Office of rare diseases list

Cover of a comedy recording by Rodney Dangerfield, with title of _No Respect_A rare disease, here in the United States, is one that affects fewer than 200, 000 people. Back in 1995, IA was estimated to affect about 1 in 10, 000 patients, which would work out to about 30, 700 people, based on the current US population. Other studies have found that anywhere from 6 to 60% of people who have anaphylaxis may not have an identifiable cause for the attack, and since anaphylaxis is considered to be a rare disease, IA must be, too.

But don’t go looking for IA over at the NORD web site. It is not included in their database of rare diseases. Mastocytosis is, and so is anaphylaxis, but even in the brief discussion of anaphylaxis, there is nary a hint given that anaphylaxis could ever occur for other than allergenic (IgE-mediated) reasons. IA is not even listed under the “Disorder Subdivisions” of anaphylaxis.

And if you sashay over to the National Institutes of Health Office of Rare Diseases Research, you will find that neither anaphylaxis nor IA are listed in their database. They list three different variants of mastocytosis and 18 diseases that include the term “idiopathic, ” but IA is among the missing.


Meanwhile, the Mastocytosis Society (TMS) is all geared up for Rare Disease day. That organization claims to be a patient support and advocacy group for mastocytosis, IA, and mast cell activation syndrome, but the video Lisa Sterling did for them over on YouTube begins, “Mastocytosis and mast cell activation disorders are rare.” That’s the same terminology used in their mission statement, and unless you just happened to know that IA could be considered a mast cell activation disorder, you would never guess that TMS purports to be educating the public about IA, too.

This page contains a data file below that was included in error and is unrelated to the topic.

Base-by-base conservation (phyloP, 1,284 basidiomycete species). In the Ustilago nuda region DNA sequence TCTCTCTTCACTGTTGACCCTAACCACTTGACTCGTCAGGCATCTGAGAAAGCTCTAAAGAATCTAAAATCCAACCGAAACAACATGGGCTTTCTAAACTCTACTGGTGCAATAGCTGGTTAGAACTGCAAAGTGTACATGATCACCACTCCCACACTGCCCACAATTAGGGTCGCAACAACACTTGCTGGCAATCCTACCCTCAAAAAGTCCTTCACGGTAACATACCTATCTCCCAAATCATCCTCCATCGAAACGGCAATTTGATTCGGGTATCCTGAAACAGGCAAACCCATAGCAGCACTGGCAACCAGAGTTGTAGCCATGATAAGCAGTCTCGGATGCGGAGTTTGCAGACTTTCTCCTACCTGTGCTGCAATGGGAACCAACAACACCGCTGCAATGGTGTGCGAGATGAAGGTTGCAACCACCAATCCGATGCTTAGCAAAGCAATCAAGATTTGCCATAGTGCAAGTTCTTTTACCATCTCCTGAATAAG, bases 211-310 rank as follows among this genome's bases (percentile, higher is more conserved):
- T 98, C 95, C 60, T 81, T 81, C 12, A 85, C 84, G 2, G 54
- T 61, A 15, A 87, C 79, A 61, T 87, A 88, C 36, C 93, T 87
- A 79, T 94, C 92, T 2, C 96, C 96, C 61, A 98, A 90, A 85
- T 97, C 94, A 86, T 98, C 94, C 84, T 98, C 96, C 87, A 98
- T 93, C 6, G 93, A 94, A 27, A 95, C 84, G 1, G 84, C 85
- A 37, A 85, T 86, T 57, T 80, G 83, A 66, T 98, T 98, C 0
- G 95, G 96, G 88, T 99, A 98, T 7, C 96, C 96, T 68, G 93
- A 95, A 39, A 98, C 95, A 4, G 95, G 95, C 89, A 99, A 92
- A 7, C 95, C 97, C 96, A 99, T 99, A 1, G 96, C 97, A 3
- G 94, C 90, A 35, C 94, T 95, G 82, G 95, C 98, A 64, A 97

So here I am, all set to celebrate Rare Disease Day, only my very own personal rare disease hasn’t quite made the cut. Is it any wonder I’m feeling just a little like Mr. Dangerfield? ◊

Neuroradiologic Findings in Rare Inherited Neurologic Diseases of Childhood: Muscle-Eye-Brain Disease, Mitochondrial Disorders and Infantile Onset Spinocerebellar Ataxia
Book (Department of Radiology, University of Helsinki)

Popular Q&A

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What former heavyweight champion died from a rare muscle disease in 1975?

Ezzard Charles the Cincinnati Cobra and former heavyweight champion, died in 1975 from ALS the same illness that struck down baseball great Lou Gehrig.

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